Every brouhaha has a back story.
As does Graydon Carter’s sudden departure in September after 25 years as editor-in-chief of Vanity Fair of the Conde Nast empire.
Unexpected. Leaving behind a job paying a yearly salary of $3 million, plus expenses. All deserving, considering the stress and pressure of sleepless nights creating new ideas, overseeing an enormous staff while creating monthly issues that stir drumbeats around the world and sell off the newsstands.
His editorial genius ranks with the publishing history of editors Harold Ross, who founded The New Yorker, and cultural scholar and satirist H. L. Mencken.
The Byzntine-esque brouhaha, from what gossipists discern leads to Vogue editor Anna Wintour, the artistic director of Conde Nast publications (GQ, Glamour, Conde Nast Traveler, etc.) Although it was hands off with Vanity Fair. Graydon in total control.
However, Milady Anna managed to cook up a scheme for Graydon to use her group of tech folks to save money. Requiring Graydon to layoff his tech staffers. Of course, he refused.
If what’s been assessed from hearsay is true, he grew fed up with the insufferable shenanigans. Arriving at the stark decision to hit the road. With plans of his own to launch a new vision for publishing that remains secret.
A Canadian from Quebec, Edward Graydon Carter toiled on the railway, and the Internet informs he also was a gravedigger.
Milady Anna, meanwhile, balances a top-heavy plate, although her Teen Vogue ends with the December issue that she’s invited best friend Hillary Clinton to edit. Hillary’s doorstopper memoir, What Happened, is falling off the bestseller charts.
Let us remind that Milady Anna hosted a $50,000 per guest fundraiser for the failed presidential candidate’s campaign at her residence in Greenwich Village. Buzz surfaced that if the candidate won, Milady Anna would be appointed as Ambassador to the Court of St. James.
In time, what with his successful helm at Vanity Fair, Graydon took over the fabled Oscar party that literary agent Irving “Swifty” Lazar, who rarely read a book, hosted for years at Spago. Which Wolfgang Puck underwrote.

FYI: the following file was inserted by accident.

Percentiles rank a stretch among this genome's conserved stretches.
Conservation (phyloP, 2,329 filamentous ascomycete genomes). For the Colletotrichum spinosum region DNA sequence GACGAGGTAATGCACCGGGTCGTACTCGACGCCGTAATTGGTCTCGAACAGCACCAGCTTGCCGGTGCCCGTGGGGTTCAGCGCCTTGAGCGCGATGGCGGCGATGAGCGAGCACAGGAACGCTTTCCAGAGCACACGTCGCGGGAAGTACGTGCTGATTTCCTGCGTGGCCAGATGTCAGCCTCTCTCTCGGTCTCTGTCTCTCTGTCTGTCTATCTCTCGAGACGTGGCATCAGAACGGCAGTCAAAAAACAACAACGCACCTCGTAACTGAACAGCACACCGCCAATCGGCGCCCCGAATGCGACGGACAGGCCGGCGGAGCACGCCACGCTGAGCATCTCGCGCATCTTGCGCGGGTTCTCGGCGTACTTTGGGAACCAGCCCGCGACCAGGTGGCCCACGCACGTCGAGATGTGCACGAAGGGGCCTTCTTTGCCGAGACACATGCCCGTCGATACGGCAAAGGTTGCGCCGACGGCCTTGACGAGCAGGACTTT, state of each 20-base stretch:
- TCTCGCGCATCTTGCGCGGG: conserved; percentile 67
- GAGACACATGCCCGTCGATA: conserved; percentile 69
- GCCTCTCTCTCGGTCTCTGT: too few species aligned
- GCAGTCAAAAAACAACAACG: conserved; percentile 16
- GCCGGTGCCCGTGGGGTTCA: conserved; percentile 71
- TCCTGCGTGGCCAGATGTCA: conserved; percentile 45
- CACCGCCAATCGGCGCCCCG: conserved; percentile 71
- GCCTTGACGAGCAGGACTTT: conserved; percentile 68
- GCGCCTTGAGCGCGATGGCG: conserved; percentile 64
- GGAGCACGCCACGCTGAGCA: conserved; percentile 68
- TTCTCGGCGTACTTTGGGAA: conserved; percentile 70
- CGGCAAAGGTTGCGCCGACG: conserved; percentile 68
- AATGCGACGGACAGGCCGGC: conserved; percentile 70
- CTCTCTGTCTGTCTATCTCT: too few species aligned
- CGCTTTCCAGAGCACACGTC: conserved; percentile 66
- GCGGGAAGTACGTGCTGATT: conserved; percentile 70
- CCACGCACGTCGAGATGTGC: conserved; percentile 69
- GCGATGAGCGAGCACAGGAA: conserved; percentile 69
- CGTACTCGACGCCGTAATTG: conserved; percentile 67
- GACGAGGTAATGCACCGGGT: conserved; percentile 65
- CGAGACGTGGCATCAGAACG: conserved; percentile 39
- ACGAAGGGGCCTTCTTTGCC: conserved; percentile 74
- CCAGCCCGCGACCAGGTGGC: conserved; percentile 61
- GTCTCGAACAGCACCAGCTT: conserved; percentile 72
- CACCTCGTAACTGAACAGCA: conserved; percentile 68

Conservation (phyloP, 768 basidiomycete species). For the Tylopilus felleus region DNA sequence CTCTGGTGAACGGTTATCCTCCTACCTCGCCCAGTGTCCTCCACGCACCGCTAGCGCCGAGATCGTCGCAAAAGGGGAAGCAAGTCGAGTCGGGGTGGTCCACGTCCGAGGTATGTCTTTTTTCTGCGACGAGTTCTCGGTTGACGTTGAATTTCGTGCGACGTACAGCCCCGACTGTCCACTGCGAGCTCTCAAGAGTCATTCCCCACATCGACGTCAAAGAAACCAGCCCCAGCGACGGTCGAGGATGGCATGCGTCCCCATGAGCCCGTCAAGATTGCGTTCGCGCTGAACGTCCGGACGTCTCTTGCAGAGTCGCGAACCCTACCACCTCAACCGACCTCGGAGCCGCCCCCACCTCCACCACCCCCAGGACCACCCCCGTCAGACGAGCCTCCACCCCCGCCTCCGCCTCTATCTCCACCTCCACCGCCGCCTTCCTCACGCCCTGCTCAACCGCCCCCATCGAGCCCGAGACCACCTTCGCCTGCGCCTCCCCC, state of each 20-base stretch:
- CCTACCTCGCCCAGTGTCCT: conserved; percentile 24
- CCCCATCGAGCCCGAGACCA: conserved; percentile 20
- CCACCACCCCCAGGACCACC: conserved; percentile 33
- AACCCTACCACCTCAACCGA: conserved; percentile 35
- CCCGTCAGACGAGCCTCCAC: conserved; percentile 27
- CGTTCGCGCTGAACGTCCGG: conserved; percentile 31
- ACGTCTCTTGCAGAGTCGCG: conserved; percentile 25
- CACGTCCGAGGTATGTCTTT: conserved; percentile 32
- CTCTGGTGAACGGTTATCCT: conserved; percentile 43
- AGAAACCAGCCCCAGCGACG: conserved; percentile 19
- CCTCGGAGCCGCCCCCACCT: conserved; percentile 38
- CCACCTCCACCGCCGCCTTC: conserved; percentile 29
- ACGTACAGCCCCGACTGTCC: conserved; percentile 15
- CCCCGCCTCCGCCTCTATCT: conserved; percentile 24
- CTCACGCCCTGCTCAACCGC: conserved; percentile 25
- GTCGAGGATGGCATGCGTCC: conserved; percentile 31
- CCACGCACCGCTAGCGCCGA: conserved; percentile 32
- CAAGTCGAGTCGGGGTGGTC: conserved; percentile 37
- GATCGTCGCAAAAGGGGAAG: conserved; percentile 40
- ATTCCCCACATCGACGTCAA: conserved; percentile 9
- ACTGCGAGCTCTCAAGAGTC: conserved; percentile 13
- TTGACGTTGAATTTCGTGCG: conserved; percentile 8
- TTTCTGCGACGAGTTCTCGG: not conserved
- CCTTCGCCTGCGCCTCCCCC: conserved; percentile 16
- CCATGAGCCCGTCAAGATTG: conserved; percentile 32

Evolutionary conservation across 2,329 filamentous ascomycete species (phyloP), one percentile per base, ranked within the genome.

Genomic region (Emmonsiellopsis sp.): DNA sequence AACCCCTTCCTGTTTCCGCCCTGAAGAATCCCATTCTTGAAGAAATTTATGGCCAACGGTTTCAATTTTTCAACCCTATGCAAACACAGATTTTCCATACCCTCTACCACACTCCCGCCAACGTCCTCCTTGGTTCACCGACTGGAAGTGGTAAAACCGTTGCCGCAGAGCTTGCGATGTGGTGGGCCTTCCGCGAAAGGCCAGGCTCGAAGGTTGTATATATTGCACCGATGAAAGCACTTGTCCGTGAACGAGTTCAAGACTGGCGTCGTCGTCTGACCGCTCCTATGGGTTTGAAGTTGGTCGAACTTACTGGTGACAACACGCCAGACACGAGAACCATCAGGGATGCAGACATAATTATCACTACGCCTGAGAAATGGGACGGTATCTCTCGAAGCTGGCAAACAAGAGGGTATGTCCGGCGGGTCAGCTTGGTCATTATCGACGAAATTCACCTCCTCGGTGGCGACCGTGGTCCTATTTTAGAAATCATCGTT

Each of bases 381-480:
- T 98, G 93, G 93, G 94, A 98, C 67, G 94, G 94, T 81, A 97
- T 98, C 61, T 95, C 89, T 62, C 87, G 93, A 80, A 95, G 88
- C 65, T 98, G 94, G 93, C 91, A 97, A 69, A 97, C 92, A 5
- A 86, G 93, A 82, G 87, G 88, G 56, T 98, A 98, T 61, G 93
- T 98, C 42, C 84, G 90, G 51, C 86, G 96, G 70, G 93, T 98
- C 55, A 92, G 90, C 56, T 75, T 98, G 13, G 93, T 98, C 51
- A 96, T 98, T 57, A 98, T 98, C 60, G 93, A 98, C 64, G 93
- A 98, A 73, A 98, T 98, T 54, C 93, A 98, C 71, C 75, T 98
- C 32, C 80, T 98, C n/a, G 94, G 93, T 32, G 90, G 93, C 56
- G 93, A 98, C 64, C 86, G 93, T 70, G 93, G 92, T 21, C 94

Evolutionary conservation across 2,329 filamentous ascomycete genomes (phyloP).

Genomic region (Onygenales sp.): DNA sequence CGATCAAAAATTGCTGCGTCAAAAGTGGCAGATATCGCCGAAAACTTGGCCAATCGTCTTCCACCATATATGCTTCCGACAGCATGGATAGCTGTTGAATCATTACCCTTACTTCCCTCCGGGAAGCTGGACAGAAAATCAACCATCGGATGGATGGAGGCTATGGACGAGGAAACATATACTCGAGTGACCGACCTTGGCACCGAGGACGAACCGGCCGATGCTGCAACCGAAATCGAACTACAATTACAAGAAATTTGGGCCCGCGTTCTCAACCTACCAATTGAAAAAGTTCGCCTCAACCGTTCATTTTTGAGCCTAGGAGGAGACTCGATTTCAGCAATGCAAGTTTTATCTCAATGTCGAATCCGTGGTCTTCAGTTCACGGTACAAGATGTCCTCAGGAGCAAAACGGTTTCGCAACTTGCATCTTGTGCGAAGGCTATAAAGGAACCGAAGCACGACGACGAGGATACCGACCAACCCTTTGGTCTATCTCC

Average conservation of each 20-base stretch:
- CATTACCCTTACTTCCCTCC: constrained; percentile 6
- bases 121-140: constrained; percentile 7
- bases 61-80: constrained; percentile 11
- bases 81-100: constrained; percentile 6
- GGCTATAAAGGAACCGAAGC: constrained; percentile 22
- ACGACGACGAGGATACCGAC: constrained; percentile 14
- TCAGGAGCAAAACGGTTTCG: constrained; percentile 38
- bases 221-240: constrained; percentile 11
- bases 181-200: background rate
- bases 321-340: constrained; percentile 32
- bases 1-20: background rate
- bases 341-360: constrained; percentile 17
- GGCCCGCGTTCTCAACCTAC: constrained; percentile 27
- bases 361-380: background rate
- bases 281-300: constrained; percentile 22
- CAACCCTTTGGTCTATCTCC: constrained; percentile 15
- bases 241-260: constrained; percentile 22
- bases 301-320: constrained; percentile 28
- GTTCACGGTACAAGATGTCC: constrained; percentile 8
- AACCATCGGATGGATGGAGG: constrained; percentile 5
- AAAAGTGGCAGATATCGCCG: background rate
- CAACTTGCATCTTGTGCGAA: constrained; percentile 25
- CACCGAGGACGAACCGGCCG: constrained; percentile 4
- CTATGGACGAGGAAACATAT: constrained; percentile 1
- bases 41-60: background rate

Conde Nast spends millions on these Vanity Fair Oscar parties, attracting a posh group of locals and Manhattanites the likes of Carolina and Reinaldo Hererra, Ron Perelman, Barry Diller, and witty Fran Lebowitz, for dinner.
After the dinner, a tsunami of ”toothpicks” crushed in for In-N-Out burgers. Toothpicks are what the French allude to as not quite up to par for dinner.
Swifty’s Toothpicks were plentiful, but Graydon’s party crowd morphed into fannybumpers.
Graydon later commented that hosting the party was nothing more than being a maitre d’hotel at a dining room, greeting and goodbying his guests.
He’s completed his final issue for Feburary 2018, he suggested a farewell party at his Monkey Bar in midtown Manhattan.
Milady Anna would have none of it. Now that she’s in charge.
The back story? A long-lasting power play. Milady Anna remained frustrated that she never got the upper hand with Vanity Fair under his editorship.
Milady Anna and The New Yorker editor David Rennick, along with Conde Nast executives have anointed the 44-year-old beauty Radhika Jones as the new Vanity Fair editor. She comes from a highly literary background. Editorial director of The New York Times books, and Time magazine, where she edited the “100 Influential” issues, and the highbrow Grand Street, financially backed by the late Jean Stein. Jean’s parents were Hollywood’s Empress and Emperor Doris and Jules Stein of MCA which included Universal Studios.
Radhika’s smarts will bring a fresh zest to Vanity Fair. Lauded for her vision and energy and very active mind. She aims to add fresh voices to the magazine, taking over her Conde Nast office in mid-December.
Yes, she plans to host the annual Oscar party in Beverly Hills.